Cat's Meow

Overgrooming

October 01, 2019 / Cat's Meow / Leave a comment

Does your kitty have a bald belly? Or leg? Or a patch anywhere else?

Most cats spend a lot of time grooming, every day. Feline overgrooming is a condition where cats lick themselves to the extreme. This results in them losing fur in patches or clumps where skin becomes very visible.

Why does this happen?

Overgrooming is generally a symptom of either:

  • Pain
  • Itchiness
  • Stress

PAIN is usually internal. Whether it’s an arthritic joint, bladder stones, an inflammatory bowel or something else. Cats will lick over a site that is painful. Other symptoms of pain may include decreased activity, decreased social behaviour, or everyone's least favourite symptom - inappropriate elimination (urinating or defecating outside of the litterbox). Your vet may notice a painful spot, or a change in muscle condition on exam. The vet may also recommend some testing like bloodwork, x-rays or ultrasound to find the source of pain. Pain can be managed in a variety of ways, from weight loss and physiotherapy to prescription medications to hospitalization and/or surgery. It all depends on the underlying cause, so getting to the source is important!

ITCH is usually external. Allergies, skin infections, fleas and skin mites are the most likely causes here.  You can also see itchy cats with underlying endocrine diseases, like hyperthyroidism or diabetes. Other symptoms of itchiness can be excessive rubbing or scratching, or that your cat REALLY loves it when you give them a good scratch - think of the thumping paw on a dog when you scratch his belly. Itchy cats can do that, too. Your vet may notice an underlying rash, or evidence of flea dirt. Diagnostic testing may include things like a skin scrape and skin cytology using the microscope, bloodwork, diet trials and environmental allergy testing.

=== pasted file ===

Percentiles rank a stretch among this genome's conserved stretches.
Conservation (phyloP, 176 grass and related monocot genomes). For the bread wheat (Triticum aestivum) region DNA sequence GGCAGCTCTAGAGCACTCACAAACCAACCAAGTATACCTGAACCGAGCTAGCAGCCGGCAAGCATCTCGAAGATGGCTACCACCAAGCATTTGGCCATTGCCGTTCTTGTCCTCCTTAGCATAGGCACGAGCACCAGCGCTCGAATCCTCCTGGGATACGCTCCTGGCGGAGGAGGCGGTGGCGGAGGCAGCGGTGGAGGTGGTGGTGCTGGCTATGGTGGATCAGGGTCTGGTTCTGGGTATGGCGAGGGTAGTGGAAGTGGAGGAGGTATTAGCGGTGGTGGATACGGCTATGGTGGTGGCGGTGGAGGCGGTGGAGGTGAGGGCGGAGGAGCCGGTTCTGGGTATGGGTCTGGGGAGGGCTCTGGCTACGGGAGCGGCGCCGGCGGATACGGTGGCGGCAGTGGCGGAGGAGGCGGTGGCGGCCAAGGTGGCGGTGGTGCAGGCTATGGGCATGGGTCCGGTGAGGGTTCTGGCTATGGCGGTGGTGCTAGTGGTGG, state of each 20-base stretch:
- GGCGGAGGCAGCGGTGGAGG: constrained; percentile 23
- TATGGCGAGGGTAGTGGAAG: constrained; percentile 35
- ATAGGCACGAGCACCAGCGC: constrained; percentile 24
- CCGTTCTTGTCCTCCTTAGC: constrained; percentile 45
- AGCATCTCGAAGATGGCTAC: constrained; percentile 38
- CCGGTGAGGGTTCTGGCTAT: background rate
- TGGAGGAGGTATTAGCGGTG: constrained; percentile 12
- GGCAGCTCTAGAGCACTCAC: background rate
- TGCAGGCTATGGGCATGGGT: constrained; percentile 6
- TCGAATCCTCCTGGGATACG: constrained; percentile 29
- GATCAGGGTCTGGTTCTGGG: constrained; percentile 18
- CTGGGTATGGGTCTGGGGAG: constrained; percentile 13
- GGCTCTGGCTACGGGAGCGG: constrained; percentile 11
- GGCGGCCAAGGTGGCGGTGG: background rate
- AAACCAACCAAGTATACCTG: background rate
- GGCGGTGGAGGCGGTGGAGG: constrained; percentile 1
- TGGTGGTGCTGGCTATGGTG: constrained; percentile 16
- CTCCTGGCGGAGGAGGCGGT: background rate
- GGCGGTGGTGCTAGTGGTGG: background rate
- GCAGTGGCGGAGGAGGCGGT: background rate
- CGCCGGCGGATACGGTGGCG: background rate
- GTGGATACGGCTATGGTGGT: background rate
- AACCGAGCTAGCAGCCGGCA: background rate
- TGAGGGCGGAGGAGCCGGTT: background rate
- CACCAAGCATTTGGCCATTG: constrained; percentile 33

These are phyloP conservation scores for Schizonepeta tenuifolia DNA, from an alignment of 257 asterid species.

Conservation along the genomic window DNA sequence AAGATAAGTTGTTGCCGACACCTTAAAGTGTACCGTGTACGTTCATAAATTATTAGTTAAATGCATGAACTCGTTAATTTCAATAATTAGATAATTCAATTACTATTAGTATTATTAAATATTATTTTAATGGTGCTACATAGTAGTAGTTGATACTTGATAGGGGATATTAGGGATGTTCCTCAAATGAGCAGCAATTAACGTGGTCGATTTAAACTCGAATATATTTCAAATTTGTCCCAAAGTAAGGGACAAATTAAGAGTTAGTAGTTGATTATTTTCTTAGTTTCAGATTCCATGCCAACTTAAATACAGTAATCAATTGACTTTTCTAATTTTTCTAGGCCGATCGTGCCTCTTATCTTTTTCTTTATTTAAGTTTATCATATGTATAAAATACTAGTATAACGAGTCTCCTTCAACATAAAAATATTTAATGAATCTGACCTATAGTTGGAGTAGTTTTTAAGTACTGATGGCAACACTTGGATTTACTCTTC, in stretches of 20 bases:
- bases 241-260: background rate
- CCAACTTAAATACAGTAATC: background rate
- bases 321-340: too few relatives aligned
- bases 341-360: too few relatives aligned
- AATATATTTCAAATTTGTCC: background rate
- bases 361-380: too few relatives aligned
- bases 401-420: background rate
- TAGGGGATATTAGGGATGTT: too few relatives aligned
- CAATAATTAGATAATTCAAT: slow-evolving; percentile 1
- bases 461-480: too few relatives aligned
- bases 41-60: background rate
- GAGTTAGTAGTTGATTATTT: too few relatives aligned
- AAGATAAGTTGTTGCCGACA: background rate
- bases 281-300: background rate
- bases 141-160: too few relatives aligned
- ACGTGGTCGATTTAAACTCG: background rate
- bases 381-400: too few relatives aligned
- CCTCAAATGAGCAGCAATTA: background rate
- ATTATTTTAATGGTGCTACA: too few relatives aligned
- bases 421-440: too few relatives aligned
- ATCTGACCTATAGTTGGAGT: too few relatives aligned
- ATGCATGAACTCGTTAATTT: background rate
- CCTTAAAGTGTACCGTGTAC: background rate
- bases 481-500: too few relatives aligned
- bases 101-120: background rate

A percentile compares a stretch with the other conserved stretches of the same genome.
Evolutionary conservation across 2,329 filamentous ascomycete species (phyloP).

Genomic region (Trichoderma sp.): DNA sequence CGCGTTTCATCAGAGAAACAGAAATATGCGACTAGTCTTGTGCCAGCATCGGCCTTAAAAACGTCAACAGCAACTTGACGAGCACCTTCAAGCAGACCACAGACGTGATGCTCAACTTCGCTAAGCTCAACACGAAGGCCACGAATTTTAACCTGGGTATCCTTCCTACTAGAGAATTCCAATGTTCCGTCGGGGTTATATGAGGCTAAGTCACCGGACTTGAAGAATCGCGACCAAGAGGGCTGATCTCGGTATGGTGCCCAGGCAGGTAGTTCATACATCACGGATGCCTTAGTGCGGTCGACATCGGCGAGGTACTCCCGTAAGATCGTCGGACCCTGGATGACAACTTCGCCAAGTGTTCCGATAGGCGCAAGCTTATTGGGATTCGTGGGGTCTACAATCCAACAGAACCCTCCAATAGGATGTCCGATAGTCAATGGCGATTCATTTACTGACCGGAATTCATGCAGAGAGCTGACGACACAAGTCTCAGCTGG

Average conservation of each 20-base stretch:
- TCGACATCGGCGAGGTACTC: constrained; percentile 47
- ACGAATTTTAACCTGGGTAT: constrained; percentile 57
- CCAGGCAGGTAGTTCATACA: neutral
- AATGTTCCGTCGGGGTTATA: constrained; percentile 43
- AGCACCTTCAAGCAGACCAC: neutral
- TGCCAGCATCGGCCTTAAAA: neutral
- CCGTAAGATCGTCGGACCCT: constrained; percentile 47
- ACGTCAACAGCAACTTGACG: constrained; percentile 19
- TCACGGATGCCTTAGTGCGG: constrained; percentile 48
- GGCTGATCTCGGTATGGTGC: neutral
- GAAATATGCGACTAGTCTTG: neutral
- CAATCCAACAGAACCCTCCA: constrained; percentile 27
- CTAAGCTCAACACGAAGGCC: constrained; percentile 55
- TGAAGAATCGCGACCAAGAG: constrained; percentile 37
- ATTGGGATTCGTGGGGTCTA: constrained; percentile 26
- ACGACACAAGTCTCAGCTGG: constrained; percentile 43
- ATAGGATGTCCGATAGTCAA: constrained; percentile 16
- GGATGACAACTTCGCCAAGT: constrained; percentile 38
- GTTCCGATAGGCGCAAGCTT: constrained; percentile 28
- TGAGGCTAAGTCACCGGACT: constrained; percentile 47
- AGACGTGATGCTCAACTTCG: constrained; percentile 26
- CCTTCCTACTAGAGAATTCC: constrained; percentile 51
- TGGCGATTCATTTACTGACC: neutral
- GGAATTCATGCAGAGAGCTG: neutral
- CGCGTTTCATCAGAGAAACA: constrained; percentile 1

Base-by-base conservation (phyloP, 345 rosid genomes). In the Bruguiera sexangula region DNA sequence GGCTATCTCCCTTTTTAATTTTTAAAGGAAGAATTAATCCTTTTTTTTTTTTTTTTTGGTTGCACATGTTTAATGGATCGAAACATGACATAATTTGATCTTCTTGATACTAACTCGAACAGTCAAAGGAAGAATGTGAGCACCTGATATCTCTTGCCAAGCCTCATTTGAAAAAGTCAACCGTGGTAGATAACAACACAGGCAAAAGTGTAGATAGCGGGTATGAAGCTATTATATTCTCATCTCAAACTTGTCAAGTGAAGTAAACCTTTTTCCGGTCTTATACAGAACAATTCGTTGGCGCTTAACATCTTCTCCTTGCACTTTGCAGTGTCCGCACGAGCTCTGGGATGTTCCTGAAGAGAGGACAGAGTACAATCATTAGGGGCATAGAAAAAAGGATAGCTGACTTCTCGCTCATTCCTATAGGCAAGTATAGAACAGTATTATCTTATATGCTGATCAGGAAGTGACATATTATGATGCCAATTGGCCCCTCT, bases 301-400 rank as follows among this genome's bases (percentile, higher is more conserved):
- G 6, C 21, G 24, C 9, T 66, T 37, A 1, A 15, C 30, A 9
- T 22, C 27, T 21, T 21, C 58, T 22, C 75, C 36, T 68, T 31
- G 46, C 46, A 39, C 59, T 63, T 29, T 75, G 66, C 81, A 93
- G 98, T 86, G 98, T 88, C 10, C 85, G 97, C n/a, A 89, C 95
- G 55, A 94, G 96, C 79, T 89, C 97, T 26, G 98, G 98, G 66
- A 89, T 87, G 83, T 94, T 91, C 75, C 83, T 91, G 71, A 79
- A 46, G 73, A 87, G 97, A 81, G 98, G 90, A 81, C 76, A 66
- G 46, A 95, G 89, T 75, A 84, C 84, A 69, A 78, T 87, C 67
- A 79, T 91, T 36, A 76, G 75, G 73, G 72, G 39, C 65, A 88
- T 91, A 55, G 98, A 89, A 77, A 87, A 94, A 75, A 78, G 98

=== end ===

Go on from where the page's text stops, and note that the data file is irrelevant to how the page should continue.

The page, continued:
STRESS can be a diagnosis  of “exclusion” – meaning you’ve tried and we’ve already determined there is no pain or itchiness present. Some cats become stressed by changes in the home like visitors, construction or other pets. Other cats are stressed because they are indoors – while this seems like a pampered, safe and easy life to us, they actually wish for the ability to hunt prey and explore outside. Stressed cats can present a number of ways - whether they are bullies who beat up your other pets, or very timid cats who seem to be afraid of their own shadow. Some of these cats will also experience inappropriate elimination. Sometimes this can be treated with behaviour modification - regular playtime, some time outside on a leash and harness, more hiding places in the home - and sometimes stress is managed with a prescription diet and medications to help keep kitty more calm and happy. There is no one-size-fits-all approach to behavioural concerns, so sometimes there is some trial and error in the process of finding a solution. Have some patience and communicate with your kitty's healthcare team and together you can find what works best for your cat!

If you notice your kitty has a bald spot somewhere on their body, take them to see your veterinarian. The vet can work to find the cause based on the kitty’s lifestyle, their physical exam and maybe a few tests. The solution may be medication, a diet change, or a lifestyle change like going outside on a harness or scheduled regular playtime. 

Written by Dr. Kelly Rawlings

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